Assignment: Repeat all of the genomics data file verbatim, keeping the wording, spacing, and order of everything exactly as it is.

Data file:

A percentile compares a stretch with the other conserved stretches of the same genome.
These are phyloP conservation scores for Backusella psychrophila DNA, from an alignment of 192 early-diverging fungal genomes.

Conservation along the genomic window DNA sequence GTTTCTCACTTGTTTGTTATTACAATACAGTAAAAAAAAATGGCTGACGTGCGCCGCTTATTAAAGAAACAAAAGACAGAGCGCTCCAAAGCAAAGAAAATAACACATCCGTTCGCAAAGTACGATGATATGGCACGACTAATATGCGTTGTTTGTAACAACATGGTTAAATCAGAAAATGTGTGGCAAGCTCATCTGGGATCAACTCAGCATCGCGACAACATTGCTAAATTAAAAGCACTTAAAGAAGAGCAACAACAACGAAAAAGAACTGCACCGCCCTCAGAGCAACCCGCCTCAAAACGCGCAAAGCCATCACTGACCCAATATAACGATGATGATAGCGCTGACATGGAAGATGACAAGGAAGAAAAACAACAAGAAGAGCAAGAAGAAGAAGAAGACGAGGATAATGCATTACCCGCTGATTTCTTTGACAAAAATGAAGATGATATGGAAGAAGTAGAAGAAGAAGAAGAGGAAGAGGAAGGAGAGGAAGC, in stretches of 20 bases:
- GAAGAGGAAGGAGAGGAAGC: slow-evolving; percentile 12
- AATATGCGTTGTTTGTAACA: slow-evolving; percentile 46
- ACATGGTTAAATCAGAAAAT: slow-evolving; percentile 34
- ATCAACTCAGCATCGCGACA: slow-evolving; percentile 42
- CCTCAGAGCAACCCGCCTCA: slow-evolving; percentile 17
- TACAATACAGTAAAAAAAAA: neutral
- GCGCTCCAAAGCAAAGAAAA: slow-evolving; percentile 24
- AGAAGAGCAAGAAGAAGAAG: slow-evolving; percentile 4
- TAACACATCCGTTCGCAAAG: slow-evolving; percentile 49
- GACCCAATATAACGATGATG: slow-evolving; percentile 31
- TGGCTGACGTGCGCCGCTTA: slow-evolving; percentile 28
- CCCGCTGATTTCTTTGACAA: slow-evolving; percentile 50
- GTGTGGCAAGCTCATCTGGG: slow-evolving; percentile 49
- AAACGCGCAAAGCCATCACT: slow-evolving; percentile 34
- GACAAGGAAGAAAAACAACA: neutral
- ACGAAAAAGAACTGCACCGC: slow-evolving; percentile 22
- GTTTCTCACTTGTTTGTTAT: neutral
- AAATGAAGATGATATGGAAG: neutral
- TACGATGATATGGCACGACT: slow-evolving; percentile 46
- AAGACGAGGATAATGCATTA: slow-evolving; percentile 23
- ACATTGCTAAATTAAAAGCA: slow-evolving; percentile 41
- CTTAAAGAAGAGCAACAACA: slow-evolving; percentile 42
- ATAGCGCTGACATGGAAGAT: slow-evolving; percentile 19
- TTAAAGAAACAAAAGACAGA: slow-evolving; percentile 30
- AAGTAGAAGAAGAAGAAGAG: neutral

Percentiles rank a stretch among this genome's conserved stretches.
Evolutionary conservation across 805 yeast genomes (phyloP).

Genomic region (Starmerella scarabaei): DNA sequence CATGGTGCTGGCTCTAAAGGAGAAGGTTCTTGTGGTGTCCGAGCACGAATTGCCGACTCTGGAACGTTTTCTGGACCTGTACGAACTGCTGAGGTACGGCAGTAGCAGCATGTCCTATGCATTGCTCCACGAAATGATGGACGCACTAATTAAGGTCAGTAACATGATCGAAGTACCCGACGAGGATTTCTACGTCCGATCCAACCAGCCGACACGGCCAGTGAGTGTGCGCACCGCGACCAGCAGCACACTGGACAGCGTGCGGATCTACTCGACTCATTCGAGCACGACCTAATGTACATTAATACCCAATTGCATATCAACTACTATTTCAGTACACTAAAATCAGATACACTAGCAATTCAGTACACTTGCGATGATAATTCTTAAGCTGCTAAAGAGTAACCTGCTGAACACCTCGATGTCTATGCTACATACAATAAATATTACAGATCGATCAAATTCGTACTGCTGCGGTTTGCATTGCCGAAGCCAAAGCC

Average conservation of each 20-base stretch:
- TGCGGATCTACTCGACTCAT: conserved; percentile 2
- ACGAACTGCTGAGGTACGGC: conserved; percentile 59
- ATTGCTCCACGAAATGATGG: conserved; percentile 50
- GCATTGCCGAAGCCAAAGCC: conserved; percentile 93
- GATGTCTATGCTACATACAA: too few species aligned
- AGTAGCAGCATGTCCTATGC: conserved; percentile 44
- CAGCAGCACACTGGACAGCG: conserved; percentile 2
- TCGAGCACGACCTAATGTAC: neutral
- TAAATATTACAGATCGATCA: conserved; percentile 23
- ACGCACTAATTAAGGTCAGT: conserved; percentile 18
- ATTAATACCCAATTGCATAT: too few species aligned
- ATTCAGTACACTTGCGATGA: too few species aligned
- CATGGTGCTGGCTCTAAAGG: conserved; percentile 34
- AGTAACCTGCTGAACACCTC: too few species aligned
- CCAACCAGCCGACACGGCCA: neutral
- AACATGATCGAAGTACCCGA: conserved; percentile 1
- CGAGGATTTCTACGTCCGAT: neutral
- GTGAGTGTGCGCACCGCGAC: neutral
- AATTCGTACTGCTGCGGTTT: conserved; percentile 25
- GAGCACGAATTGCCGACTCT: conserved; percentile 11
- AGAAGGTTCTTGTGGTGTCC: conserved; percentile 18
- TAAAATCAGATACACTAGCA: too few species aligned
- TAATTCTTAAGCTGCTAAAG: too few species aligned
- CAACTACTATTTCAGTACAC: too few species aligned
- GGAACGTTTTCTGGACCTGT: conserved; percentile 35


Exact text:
A percentile compares a stretch with the other conserved stretches of the same genome.
These are phyloP conservation scores for Backusella psychrophila DNA, from an alignment of 192 early-diverging fungal genomes.

Conservation along the genomic window DNA sequence GTTTCTCACTTGTTTGTTATTACAATACAGTAAAAAAAAATGGCTGACGTGCGCCGCTTATTAAAGAAACAAAAGACAGAGCGCTCCAAAGCAAAGAAAATAACACATCCGTTCGCAAAGTACGATGATATGGCACGACTAATATGCGTTGTTTGTAACAACATGGTTAAATCAGAAAATGTGTGGCAAGCTCATCTGGGATCAACTCAGCATCGCGACAACATTGCTAAATTAAAAGCACTTAAAGAAGAGCAACAACAACGAAAAAGAACTGCACCGCCCTCAGAGCAACCCGCCTCAAAACGCGCAAAGCCATCACTGACCCAATATAACGATGATGATAGCGCTGACATGGAAGATGACAAGGAAGAAAAACAACAAGAAGAGCAAGAAGAAGAAGAAGACGAGGATAATGCATTACCCGCTGATTTCTTTGACAAAAATGAAGATGATATGGAAGAAGTAGAAGAAGAAGAAGAGGAAGAGGAAGGAGAGGAAGC, in stretches of 20 bases:
- GAAGAGGAAGGAGAGGAAGC: slow-evolving; percentile 12
- AATATGCGTTGTTTGTAACA: slow-evolving; percentile 46
- ACATGGTTAAATCAGAAAAT: slow-evolving; percentile 34
- ATCAACTCAGCATCGCGACA: slow-evolving; percentile 42
- CCTCAGAGCAACCCGCCTCA: slow-evolving; percentile 17
- TACAATACAGTAAAAAAAAA: neutral
- GCGCTCCAAAGCAAAGAAAA: slow-evolving; percentile 24
- AGAAGAGCAAGAAGAAGAAG: slow-evolving; percentile 4
- TAACACATCCGTTCGCAAAG: slow-evolving; percentile 49
- GACCCAATATAACGATGATG: slow-evolving; percentile 31
- TGGCTGACGTGCGCCGCTTA: slow-evolving; percentile 28
- CCCGCTGATTTCTTTGACAA: slow-evolving; percentile 50
- GTGTGGCAAGCTCATCTGGG: slow-evolving; percentile 49
- AAACGCGCAAAGCCATCACT: slow-evolving; percentile 34
- GACAAGGAAGAAAAACAACA: neutral
- ACGAAAAAGAACTGCACCGC: slow-evolving; percentile 22
- GTTTCTCACTTGTTTGTTAT: neutral
- AAATGAAGATGATATGGAAG: neutral
- TACGATGATATGGCACGACT: slow-evolving; percentile 46
- AAGACGAGGATAATGCATTA: slow-evolving; percentile 23
- ACATTGCTAAATTAAAAGCA: slow-evolving; percentile 41
- CTTAAAGAAGAGCAACAACA: slow-evolving; percentile 42
- ATAGCGCTGACATGGAAGAT: slow-evolving; percentile 19
- TTAAAGAAACAAAAGACAGA: slow-evolving; percentile 30
- AAGTAGAAGAAGAAGAAGAG: neutral

Percentiles rank a stretch among this genome's conserved stretches.
Evolutionary conservation across 805 yeast genomes (phyloP).

Genomic region (Starmerella scarabaei): DNA sequence CATGGTGCTGGCTCTAAAGGAGAAGGTTCTTGTGGTGTCCGAGCACGAATTGCCGACTCTGGAACGTTTTCTGGACCTGTACGAACTGCTGAGGTACGGCAGTAGCAGCATGTCCTATGCATTGCTCCACGAAATGATGGACGCACTAATTAAGGTCAGTAACATGATCGAAGTACCCGACGAGGATTTCTACGTCCGATCCAACCAGCCGACACGGCCAGTGAGTGTGCGCACCGCGACCAGCAGCACACTGGACAGCGTGCGGATCTACTCGACTCATTCGAGCACGACCTAATGTACATTAATACCCAATTGCATATCAACTACTATTTCAGTACACTAAAATCAGATACACTAGCAATTCAGTACACTTGCGATGATAATTCTTAAGCTGCTAAAGAGTAACCTGCTGAACACCTCGATGTCTATGCTACATACAATAAATATTACAGATCGATCAAATTCGTACTGCTGCGGTTTGCATTGCCGAAGCCAAAGCC

Average conservation of each 20-base stretch:
- TGCGGATCTACTCGACTCAT: conserved; percentile 2
- ACGAACTGCTGAGGTACGGC: conserved; percentile 59
- ATTGCTCCACGAAATGATGG: conserved; percentile 50
- GCATTGCCGAAGCCAAAGCC: conserved; percentile 93
- GATGTCTATGCTACATACAA: too few species aligned
- AGTAGCAGCATGTCCTATGC: conserved; percentile 44
- CAGCAGCACACTGGACAGCG: conserved; percentile 2
- TCGAGCACGACCTAATGTAC: neutral
- TAAATATTACAGATCGATCA: conserved; percentile 23
- ACGCACTAATTAAGGTCAGT: conserved; percentile 18
- ATTAATACCCAATTGCATAT: too few species aligned
- ATTCAGTACACTTGCGATGA: too few species aligned
- CATGGTGCTGGCTCTAAAGG: conserved; percentile 34
- AGTAACCTGCTGAACACCTC: too few species aligned
- CCAACCAGCCGACACGGCCA: neutral
- AACATGATCGAAGTACCCGA: conserved; percentile 1
- CGAGGATTTCTACGTCCGAT: neutral
- GTGAGTGTGCGCACCGCGAC: neutral
- AATTCGTACTGCTGCGGTTT: conserved; percentile 25
- GAGCACGAATTGCCGACTCT: conserved; percentile 11
- AGAAGGTTCTTGTGGTGTCC: conserved; percentile 18
- TAAAATCAGATACACTAGCA: too few species aligned
- TAATTCTTAAGCTGCTAAAG: too few species aligned
- CAACTACTATTTCAGTACAC: too few species aligned
- GGAACGTTTTCTGGACCTGT: conserved; percentile 35